Even the tires for the Veyron are unique. They're specially designed by Michelin to handle the stress of driving at 250 mph. The tires need to be sticky like a race car's and able to handle 1.3 G's on the skidpad. However, they also need to last longer than the 70 or so miles of a typical race tire.
Michelin therefore created completely new tires to handle the Veyron's unique requirements. In the rear, the tires are 14.4 inches (36.6 cm) wide. Specifically, the tires measure 245/690 R 520 A front and 365/710 R 540 A rear, where 245 and 365 are the width in millimeters (9.5 and 14.4 inches respectively). The rims are 520 mm and 540 mm in diameter (approximately 20 inches). These tires, in other words, are massive -- the rears are the widest ever produced for a passenger car.
The tires use the Michelin PAX system. Their pressure is monitored automatically, and they can run flat for approximately 125 miles (201 km) at 50 mph (80 kph). According to Michelin, the run-flat detection system "plays an integral role in active safety in PAX System. Its role is to inform you of a loss of pressure, either gradual or sudden." Once warned of an air leak by the PAX system, you can reduce your speed and head toward a tire repair center.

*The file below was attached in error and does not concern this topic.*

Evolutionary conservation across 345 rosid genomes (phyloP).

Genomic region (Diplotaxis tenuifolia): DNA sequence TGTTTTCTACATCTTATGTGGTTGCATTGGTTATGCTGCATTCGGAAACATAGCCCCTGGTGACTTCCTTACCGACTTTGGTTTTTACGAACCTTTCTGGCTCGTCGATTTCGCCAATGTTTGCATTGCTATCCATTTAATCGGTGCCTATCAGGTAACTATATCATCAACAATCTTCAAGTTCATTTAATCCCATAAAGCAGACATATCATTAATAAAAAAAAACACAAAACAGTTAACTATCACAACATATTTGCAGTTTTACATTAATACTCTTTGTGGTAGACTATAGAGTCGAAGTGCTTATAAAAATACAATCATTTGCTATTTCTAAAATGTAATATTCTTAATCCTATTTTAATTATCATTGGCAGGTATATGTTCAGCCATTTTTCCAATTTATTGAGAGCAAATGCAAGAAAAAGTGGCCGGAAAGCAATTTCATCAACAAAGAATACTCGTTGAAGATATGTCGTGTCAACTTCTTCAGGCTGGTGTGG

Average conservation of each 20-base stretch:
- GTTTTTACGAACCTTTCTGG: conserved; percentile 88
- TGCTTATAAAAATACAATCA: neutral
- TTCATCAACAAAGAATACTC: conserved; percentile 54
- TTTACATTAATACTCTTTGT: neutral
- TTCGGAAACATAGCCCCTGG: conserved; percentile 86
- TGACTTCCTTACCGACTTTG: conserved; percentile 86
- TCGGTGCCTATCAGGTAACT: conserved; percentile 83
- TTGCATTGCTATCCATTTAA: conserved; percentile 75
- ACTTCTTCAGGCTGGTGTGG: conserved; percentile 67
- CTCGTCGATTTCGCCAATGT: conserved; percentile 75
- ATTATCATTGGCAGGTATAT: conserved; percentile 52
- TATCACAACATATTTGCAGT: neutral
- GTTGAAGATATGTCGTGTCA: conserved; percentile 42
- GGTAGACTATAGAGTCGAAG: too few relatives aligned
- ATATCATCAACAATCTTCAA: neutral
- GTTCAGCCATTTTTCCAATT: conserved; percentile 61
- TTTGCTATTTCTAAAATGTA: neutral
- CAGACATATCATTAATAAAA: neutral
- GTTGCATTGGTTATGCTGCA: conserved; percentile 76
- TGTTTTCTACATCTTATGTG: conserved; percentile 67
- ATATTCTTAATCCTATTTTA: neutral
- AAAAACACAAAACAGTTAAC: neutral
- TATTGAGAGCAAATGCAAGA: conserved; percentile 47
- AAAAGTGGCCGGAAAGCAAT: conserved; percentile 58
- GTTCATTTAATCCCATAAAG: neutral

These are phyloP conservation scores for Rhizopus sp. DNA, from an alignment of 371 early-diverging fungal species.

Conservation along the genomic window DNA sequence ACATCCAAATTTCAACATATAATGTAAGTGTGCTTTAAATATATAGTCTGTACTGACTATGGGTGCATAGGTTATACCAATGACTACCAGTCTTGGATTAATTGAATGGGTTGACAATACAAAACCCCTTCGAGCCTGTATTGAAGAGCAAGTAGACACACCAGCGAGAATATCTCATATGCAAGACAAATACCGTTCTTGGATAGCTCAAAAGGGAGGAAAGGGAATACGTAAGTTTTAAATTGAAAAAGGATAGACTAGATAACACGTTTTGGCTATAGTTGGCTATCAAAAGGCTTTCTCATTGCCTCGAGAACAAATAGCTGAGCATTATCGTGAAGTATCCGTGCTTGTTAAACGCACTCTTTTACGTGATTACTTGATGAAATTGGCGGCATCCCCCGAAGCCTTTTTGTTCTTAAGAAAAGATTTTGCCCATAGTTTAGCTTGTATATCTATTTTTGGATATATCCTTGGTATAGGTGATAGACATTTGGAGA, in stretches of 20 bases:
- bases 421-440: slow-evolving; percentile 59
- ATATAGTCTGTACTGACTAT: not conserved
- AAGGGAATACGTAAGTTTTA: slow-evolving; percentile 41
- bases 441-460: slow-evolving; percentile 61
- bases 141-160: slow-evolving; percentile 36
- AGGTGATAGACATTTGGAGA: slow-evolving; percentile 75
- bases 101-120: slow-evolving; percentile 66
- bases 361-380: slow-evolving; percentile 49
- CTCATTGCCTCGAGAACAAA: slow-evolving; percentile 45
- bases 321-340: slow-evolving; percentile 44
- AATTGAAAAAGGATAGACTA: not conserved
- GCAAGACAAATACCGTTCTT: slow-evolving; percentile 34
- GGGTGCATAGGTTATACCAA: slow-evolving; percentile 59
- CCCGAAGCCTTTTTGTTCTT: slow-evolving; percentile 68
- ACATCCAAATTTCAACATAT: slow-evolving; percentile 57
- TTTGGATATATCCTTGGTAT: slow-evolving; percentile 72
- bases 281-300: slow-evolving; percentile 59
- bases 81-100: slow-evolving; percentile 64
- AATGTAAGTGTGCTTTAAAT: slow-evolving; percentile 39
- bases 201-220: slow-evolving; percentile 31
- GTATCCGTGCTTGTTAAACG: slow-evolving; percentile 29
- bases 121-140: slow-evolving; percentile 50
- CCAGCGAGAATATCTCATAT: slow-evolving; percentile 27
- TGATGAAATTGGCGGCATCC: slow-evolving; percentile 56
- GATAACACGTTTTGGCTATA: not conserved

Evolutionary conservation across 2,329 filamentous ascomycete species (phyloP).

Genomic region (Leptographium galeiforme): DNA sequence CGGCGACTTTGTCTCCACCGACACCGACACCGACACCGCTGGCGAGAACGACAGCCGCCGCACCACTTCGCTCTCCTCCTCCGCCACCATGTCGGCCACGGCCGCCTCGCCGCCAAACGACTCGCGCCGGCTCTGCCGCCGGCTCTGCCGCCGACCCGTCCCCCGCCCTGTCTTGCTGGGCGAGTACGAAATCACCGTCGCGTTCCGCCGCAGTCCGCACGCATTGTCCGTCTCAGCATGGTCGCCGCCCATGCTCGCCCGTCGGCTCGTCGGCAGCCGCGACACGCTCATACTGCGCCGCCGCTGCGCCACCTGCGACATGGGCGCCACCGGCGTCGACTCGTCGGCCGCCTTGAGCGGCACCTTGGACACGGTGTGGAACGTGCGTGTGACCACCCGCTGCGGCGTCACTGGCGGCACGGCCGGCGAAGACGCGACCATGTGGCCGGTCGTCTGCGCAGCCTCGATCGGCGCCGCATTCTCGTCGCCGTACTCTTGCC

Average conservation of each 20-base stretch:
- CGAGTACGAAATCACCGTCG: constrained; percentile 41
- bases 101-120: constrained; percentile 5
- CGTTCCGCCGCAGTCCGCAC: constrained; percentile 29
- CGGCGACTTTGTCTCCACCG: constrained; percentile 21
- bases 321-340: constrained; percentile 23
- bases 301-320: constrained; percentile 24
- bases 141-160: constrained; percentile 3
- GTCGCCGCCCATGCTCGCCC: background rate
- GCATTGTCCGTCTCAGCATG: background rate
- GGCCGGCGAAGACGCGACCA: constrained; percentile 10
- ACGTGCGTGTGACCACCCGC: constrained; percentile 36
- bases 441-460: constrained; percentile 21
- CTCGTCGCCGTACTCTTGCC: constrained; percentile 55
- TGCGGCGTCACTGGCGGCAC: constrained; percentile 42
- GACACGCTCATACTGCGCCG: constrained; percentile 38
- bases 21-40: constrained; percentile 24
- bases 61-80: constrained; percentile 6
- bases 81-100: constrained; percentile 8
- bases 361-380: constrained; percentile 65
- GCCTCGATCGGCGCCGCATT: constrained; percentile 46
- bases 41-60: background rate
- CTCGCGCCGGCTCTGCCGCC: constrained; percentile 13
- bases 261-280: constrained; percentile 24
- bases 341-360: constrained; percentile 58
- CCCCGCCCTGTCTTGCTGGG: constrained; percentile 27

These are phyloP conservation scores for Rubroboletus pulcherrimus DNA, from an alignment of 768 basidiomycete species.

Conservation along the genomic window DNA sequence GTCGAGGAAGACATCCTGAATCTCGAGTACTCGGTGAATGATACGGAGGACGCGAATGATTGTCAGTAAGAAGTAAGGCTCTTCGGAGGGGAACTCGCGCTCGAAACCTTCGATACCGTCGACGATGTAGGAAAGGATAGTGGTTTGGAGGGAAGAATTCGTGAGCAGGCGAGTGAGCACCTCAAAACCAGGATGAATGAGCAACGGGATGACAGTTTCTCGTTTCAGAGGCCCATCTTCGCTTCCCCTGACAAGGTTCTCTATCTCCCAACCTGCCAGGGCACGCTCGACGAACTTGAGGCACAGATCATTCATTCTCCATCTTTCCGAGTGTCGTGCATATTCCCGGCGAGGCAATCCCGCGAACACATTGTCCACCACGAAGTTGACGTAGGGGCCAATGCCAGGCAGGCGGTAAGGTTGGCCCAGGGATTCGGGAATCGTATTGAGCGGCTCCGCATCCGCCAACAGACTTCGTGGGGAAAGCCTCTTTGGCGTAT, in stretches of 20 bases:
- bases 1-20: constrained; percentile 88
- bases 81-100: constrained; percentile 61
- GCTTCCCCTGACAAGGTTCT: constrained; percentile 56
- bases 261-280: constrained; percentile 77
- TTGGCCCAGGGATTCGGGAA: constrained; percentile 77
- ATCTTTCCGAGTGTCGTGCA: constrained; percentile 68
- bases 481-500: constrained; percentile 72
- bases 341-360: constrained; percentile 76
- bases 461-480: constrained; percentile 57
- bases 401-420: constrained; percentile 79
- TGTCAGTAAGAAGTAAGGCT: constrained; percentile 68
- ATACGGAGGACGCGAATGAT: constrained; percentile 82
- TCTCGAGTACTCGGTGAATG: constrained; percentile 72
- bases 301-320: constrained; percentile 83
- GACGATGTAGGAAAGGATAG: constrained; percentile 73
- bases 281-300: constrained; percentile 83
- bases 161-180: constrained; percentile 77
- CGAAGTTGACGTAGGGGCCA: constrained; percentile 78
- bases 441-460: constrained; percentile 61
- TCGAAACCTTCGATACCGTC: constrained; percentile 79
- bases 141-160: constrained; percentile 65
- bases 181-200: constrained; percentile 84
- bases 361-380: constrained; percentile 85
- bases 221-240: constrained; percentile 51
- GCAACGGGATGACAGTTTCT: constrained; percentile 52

One advantage of the PAX system and its run-flat ability is that it eliminates the need for a spare tire.
The Veyron seats two in lavish style. The interior is swathed almost completely in leather -- the dash, seats, floor and sides are all leather. Only the instruments and a few metal trim pieces interrupt the leather experience.
The car also surrounds its occupants with every sort of electronic nicety, including a remarkable stereo system, navigation system, etc.
Is all of this worth a million bucks? Who knows. But regardless, the Veyron represents a remarkable technological achievement.
The Veyron is also likely to represent the far end of the automotive performance spectrum for some time to come. To create a car much faster will require adding even more weight, and delivering even more power to the wheels. The added weight means diminishing returns in the power-to-weight domain. Additional power means more wheelspin.
Look at a Champ car and consider how radical its appearance is compared to a passenger car. Consider also that a Champ car does not go much faster than the Veyron. The Veyron probably approaches the outer limits of the passenger car envelope, and we are unlikely to see much beyond the Veyron in terms of performance.
This is, in other words, as good as it gets.
For more information on the Bugatti Veyron and other high-performance luxury cars, check out the links on the next page.